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Historic Year for Climate Action in Maryland
Maryland’s General Assembly recently wrapped up a banner legislative session for climate and clean energy policies.
The legislature passed the Clean Energy Jobs Act (SB 921/HB 1106) that will increase Maryland’s use of renewable energy sources like wind and solar to 25% by the year 2020, sending it on to Governor Larry Hogan’s desk for consideration.
The accelerated renewable target, up from 20% by 2022, ranks Maryland sixth nationally in terms of ramping up renewable energy use by 2020, right behind Vermont, California, Hawaii, New York, and Connecticut.
Maryland’s legislature also passed the landmark Greenhouse Gas Emissions Reduction Act of 2016 (SB 323/HB 610), renewing the 2009 Maryland law which sets a goal to reduce climate-polluting greenhouse gas emissions statewide by 25% by 2020. The 2016 bill will also further extended the goal to a 40% reduction by 2030, requiring long-term cuts in pollution and positioning Maryland just behind California and New York for climate goals. This bill has already been signed into law by Governor Hogan.
Climate change is the single greatest existing threat to wildlife, wild places, and communities. The best way we can help protect wildlife from climate change is by reducing the amount of climate pollution we generate, most of which comes from burning fossil fuels. State action like Maryland’s to advance clean energy and climate action is critical to helping the United States reduce climate pollution and limiting the impact of climate change on communities and wildlife.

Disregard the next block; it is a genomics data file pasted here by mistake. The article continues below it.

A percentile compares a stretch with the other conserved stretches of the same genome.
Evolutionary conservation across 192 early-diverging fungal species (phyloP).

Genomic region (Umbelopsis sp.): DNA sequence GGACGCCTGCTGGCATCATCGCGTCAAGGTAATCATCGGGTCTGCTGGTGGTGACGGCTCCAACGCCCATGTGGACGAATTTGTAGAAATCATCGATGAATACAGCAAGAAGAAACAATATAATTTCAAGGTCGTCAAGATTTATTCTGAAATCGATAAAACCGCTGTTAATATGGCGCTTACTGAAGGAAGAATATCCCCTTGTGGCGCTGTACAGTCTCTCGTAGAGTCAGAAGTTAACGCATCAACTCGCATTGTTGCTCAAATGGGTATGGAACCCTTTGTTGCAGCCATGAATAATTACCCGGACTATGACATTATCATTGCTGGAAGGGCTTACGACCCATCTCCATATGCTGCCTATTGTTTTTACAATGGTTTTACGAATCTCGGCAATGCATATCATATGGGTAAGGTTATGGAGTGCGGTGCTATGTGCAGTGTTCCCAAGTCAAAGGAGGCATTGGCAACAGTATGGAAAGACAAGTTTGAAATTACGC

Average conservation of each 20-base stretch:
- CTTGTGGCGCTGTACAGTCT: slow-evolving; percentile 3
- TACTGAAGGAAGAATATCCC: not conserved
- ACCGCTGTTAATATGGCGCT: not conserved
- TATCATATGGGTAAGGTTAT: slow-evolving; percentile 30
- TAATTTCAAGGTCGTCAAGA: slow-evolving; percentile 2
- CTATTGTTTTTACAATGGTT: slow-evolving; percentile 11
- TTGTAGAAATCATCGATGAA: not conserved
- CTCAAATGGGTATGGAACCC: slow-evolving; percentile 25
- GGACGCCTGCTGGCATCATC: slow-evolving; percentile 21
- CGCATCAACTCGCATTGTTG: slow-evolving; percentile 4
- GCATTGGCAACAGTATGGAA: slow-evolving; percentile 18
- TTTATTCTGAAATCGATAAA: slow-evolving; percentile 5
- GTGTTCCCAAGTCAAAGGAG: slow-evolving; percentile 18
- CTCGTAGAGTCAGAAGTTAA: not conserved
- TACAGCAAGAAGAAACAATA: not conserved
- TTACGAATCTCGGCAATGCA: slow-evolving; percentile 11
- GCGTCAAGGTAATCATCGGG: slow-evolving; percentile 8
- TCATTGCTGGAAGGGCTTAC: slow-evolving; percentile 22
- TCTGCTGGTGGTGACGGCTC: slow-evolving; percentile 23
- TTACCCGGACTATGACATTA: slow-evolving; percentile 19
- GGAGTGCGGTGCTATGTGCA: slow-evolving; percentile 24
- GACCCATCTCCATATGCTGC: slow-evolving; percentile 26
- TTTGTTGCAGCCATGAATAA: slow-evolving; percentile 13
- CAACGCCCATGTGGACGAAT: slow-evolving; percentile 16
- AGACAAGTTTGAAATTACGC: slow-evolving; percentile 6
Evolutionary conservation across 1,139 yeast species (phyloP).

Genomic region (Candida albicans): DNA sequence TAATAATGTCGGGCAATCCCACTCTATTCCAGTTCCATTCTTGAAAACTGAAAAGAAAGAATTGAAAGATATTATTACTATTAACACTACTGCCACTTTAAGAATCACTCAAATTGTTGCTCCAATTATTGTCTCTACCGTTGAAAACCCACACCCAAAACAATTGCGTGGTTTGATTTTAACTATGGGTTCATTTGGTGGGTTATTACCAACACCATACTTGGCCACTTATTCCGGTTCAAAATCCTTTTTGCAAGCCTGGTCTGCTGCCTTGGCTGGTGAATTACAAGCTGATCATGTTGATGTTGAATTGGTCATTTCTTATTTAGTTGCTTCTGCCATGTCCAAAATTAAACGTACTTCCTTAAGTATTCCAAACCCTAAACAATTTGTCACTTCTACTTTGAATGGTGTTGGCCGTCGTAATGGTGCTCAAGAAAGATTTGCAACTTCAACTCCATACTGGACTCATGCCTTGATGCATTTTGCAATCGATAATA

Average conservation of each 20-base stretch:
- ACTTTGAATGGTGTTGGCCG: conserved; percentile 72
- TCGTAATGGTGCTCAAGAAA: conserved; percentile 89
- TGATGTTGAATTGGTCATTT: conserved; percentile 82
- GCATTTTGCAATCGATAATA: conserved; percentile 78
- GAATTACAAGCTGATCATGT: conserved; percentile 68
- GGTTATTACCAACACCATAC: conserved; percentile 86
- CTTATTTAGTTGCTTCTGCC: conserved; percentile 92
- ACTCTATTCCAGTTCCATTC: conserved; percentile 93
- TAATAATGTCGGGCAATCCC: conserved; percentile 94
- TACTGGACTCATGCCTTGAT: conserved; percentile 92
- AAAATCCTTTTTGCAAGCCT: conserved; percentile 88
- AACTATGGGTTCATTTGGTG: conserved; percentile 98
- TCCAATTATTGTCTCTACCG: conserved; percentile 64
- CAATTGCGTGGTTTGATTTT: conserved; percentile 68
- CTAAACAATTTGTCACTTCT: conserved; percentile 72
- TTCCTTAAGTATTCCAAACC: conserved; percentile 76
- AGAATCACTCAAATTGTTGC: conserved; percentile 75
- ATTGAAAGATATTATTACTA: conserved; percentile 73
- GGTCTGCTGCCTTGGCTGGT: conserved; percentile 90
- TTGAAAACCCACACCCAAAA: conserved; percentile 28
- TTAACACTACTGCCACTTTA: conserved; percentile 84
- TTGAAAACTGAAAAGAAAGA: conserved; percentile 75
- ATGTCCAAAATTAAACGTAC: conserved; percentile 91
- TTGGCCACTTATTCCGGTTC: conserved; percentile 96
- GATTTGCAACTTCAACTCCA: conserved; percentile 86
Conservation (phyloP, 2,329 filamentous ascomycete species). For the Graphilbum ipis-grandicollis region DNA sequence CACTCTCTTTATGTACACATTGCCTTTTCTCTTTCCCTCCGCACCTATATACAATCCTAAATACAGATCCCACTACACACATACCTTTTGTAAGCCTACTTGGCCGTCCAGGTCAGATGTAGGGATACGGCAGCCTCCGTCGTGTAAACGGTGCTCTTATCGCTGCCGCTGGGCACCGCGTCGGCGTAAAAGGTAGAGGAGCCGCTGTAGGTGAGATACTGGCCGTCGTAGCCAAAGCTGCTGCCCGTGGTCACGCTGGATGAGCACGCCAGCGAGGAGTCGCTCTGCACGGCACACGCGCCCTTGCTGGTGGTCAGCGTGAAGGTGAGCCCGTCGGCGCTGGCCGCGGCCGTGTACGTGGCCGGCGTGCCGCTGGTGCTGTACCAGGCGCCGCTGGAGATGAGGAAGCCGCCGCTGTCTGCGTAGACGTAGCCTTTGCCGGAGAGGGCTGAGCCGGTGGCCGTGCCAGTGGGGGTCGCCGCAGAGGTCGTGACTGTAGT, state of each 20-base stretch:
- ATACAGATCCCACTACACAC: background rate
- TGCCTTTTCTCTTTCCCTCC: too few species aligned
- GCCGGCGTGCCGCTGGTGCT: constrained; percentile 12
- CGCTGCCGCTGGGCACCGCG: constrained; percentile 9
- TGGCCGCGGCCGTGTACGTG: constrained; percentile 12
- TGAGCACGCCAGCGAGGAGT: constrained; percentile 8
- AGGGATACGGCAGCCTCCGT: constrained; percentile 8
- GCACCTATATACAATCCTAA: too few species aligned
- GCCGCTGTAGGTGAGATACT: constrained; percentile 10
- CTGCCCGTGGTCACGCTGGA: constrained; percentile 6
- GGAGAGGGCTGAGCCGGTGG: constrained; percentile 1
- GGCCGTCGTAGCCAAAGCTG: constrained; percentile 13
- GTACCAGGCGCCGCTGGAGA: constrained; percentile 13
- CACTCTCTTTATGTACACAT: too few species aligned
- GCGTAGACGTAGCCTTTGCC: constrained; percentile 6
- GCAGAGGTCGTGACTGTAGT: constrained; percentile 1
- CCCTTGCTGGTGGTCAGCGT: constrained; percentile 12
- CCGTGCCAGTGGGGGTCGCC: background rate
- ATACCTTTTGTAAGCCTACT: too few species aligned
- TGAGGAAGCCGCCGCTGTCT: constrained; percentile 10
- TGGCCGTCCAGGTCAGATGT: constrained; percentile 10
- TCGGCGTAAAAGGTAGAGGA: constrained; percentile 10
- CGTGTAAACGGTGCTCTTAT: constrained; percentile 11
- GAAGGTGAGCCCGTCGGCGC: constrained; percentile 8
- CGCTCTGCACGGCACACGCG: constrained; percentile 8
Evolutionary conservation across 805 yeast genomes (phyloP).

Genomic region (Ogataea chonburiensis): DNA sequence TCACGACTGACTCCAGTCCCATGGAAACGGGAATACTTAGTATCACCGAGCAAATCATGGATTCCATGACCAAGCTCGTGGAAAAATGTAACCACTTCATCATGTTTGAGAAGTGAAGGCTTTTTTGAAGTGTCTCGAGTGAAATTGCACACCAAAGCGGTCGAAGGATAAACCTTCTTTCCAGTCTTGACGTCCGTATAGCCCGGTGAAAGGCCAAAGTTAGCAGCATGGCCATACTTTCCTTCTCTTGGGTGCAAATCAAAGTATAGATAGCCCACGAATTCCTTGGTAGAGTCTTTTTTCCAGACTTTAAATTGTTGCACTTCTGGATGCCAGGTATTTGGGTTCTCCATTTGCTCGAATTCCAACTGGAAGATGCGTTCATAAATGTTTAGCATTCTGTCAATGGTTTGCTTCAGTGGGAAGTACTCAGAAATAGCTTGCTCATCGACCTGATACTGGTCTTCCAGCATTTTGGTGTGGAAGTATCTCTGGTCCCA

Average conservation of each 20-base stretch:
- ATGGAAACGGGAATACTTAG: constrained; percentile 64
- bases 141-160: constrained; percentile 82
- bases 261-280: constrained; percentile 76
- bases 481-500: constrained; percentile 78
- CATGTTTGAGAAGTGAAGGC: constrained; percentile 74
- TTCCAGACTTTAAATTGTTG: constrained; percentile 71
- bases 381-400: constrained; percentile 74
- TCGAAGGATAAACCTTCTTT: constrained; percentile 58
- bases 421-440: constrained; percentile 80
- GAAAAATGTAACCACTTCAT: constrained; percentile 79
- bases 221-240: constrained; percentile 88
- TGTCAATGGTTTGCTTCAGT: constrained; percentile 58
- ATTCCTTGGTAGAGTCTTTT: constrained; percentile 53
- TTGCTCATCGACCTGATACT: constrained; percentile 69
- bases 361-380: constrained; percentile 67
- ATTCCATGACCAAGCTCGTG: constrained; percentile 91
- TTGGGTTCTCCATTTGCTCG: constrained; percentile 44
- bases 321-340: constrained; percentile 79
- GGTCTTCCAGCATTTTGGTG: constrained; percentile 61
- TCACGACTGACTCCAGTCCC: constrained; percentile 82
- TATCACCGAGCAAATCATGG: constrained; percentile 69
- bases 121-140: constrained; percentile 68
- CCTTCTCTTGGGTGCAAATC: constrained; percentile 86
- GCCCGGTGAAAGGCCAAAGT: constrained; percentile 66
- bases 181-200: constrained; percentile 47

Climate change’s threat to Maryland is significant. The Free State has more than 3,000 miles of tidal shoreline, making Maryland is the third most vulnerable state to sea level rise — one of the major consequences of climate change. A 2013 report from the Maryland Climate Change Commission found that sea level rise in Maryland could be as high as 2 feet by 2050 and more than 5 feet by the end of the century if greenhouse gas emissions don’t decline. To put that in perspective, 5 feet of sea level rise would put 3,700 miles of road underwater.
Rising sea levels mean a loss of beaches and tidal flats – important habitat and foraging areas for waterfowl and migrating birds. Estuaries and coastal wetlands which facilitate higher levels of biodiversity are being inundated. Warming water and increasing ocean acidity threaten Maryland’s treasured oysters.
The National Wildlife Federation joins our partners in the Maryland Climate Coalition in celebrating this landmark year for climate and clean energy action in Maryland. The broad, bipartisan support for these climate protection measures shows that Marylanders are committed to working together on climate solutions that protect wildlife and communities, and strengthen our economy.
Show your support for these historic policies by thanking your Maryland senators and delegates. Please also thank Governor Hogan for signing the Greenhouse Gas Reduction Act and ask him to also sign the Clean Energy Jobs Act.